"It was hard to watch," she explained. "As much as it was annoying to be on the end of it at times, it's great for a woman's cricketer who can be a role model like that. Particularly from the summer and now [following the Women's Ashes] there feels like a really good vibe around women's cricket at the moment.
"When Perry was in the 90s it was a real partisan crowd and Megan Schutt got one of the biggest cheers of the day when she managed to block the last two balls when Perry was on 199 at the other end.
"It has been really great period to be part of and it seems to be spiralling into more and more interest in the game.
"You'd be lucky to get anyone more than your parents and your friends coming to watch you when I first started play for England [in 2009]. We're starting to sell out grounds and the atmosphere has been great because it is packed."
Perry's unbeaten double hundred was significant in many ways, not least that it was the talented all-rounder's first century of her 10-year career.
Equally, Beaumont noted that had her opponent not played that innings, the Test would likely have been criticised for being a draw.
Indeed, during the 2015 Ashes in England the hosts were heavily berated by many for a dogged and admittedly slow approach to the Test.
Although the previous Test was not one Beaumont participated in, she explained the catch 22 all female cricketers face in always knowing they need to produce attractive cricket to keep detractors quiet and attempting to adapt to form of cricket they are lucky to play every two years.
"It was an amazing experience to put on the England whites, particularly to be our first Day-night Test was really exciting," she said.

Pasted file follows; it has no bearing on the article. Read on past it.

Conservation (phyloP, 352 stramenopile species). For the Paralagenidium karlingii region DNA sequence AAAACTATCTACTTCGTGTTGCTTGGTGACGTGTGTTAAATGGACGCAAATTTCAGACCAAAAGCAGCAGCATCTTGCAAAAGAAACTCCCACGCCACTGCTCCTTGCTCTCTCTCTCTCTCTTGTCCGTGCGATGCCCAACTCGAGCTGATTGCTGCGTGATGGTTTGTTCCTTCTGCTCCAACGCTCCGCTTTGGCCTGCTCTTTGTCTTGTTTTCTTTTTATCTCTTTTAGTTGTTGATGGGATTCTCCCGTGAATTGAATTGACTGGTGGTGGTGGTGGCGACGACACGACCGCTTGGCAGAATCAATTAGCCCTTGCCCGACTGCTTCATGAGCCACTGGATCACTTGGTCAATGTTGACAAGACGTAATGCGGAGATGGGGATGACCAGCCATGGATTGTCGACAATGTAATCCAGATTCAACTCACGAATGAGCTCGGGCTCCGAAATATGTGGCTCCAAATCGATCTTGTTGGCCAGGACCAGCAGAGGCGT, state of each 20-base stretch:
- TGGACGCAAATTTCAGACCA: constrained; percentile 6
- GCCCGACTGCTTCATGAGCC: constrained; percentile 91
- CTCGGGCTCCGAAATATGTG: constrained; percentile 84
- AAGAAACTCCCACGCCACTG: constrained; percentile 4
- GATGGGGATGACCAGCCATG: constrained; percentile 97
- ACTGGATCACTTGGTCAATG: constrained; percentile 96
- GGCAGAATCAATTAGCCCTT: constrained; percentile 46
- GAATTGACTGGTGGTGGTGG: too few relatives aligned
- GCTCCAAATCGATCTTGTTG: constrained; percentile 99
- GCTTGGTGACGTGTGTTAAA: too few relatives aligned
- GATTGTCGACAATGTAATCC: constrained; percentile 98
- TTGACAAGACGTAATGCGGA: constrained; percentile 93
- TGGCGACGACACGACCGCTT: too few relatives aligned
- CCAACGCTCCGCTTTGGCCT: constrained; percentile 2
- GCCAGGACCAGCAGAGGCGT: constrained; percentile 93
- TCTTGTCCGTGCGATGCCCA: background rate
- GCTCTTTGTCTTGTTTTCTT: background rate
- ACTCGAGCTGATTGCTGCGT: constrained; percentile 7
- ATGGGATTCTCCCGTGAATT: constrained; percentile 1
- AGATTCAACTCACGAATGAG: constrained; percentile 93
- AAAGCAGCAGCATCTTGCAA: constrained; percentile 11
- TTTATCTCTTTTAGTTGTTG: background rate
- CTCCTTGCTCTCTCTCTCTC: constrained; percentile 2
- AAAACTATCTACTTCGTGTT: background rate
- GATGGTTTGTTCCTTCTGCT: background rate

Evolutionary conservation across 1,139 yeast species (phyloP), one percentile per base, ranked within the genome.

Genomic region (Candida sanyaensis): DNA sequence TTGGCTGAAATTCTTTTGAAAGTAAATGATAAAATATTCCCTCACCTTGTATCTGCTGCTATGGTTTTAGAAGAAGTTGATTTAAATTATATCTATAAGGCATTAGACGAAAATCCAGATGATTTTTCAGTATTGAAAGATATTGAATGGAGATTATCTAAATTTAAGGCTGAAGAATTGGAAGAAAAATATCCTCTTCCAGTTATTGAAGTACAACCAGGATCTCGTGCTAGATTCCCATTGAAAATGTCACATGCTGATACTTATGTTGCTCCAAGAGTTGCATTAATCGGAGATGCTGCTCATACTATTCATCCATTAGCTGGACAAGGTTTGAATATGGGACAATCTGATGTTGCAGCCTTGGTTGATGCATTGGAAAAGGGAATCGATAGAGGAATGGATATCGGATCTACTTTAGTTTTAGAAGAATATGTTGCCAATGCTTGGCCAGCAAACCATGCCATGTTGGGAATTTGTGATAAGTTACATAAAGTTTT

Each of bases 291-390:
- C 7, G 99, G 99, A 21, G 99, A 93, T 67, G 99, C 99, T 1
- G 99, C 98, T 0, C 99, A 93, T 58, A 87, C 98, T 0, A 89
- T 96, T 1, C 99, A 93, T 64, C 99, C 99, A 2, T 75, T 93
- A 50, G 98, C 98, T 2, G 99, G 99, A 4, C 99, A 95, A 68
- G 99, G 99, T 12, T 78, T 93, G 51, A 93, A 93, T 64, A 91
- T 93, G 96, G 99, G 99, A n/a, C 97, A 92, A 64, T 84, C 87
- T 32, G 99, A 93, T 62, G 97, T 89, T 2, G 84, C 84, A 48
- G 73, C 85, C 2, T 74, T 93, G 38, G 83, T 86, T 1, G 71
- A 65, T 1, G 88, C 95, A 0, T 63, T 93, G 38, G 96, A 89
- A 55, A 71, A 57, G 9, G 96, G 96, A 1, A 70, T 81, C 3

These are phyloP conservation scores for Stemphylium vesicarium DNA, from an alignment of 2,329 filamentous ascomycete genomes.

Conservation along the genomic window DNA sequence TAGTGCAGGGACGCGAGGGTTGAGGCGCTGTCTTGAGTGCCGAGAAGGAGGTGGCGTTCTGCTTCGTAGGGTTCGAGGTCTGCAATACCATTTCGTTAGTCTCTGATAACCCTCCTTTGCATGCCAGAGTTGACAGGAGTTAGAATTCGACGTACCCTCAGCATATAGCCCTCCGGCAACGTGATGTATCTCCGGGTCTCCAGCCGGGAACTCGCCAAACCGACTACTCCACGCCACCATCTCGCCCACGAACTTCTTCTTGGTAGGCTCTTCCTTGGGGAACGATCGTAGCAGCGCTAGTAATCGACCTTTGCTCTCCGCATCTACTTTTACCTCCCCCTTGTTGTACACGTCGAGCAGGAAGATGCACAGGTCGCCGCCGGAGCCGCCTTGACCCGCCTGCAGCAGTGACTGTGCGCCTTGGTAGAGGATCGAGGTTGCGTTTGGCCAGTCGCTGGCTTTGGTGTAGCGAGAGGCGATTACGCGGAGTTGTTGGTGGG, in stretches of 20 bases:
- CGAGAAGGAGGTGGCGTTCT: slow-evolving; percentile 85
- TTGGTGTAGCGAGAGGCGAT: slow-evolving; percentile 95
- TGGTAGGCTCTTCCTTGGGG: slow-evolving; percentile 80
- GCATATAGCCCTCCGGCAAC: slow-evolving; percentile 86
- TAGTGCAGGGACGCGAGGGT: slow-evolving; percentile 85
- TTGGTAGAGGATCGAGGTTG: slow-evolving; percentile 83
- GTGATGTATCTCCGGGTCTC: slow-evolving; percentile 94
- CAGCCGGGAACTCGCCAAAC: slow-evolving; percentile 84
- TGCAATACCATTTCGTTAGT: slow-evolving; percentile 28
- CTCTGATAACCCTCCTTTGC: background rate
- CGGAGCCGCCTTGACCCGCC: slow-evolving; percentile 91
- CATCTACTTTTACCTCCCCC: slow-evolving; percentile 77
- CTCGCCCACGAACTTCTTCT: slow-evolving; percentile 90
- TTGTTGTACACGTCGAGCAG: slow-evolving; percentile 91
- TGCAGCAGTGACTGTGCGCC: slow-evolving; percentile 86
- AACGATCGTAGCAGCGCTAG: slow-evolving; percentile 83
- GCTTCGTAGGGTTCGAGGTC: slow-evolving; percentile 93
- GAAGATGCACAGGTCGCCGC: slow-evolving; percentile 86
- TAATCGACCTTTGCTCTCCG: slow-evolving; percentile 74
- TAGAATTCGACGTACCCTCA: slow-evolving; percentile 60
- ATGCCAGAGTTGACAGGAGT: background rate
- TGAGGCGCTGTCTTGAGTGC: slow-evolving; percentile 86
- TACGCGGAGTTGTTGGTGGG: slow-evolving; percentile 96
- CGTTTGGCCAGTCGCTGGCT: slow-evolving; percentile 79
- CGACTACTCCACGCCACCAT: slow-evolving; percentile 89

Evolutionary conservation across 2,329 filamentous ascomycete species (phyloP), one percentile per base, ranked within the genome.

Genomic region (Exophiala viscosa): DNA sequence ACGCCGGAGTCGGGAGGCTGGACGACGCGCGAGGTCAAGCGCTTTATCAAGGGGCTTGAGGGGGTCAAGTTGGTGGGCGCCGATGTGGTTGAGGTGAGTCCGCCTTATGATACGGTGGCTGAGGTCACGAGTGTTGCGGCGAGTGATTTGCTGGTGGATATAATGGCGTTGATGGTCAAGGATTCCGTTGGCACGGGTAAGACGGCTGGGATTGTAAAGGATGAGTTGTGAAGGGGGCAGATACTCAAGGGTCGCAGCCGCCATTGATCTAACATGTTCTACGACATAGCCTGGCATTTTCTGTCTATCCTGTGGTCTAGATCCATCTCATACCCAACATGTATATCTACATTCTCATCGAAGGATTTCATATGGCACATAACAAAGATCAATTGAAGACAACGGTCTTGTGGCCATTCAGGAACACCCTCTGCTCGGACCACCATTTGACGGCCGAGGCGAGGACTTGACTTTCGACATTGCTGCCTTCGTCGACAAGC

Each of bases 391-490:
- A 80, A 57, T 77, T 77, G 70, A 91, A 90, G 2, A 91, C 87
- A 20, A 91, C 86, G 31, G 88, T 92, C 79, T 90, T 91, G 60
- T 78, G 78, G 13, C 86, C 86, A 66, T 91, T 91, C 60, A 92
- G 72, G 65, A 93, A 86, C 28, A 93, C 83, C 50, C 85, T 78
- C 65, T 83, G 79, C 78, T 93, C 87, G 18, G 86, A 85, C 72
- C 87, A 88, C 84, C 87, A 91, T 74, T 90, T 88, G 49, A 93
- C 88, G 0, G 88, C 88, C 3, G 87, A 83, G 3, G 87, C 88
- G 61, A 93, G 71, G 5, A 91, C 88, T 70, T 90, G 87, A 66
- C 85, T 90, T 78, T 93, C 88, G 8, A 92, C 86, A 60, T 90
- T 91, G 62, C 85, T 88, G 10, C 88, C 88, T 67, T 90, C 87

"I was really nervous the first morning of the Test but to get through that and bat for a good period of time at the crease and to get to 70 was pleasing. To have a bat in a Test Match is such a rare occurrence for a woman's cricketer, it will take a lot of time [for me] to better my innings.
"It was challenging because you don't actually know how to play it and or me it felt like fake it until you make it as a Test batter. When you play a Test once in a while you can't really learn how to play it any better.
"The only way we're ever going to make it more exciting or learn how to properly pace the game or push for a win or fields to set as a bowler is to play more [Tests]."
To find a way of convincing the International Cricket Council that playing more Women's Tests is important is perhaps the next mountain for women's cricket to climb.
However, the sport is undeniably on a sharp upward trajectory and Robinson believes his younger daughter is striving from having so many role models to look up to.
Noting the rises and resilience of Beaumont, spinner Alex Hartley and wicketkeeper Sarah Taylor he believes there is no better time for young girls to be inspired to take up the sport.
As he cast his mind back over the achievements of his team in the past year he could not help but express his pride.
"They are great examples to young people that if you hang in there, keep fighting, enjoying it, keep performing, you do have a chance of coming out alright at the end."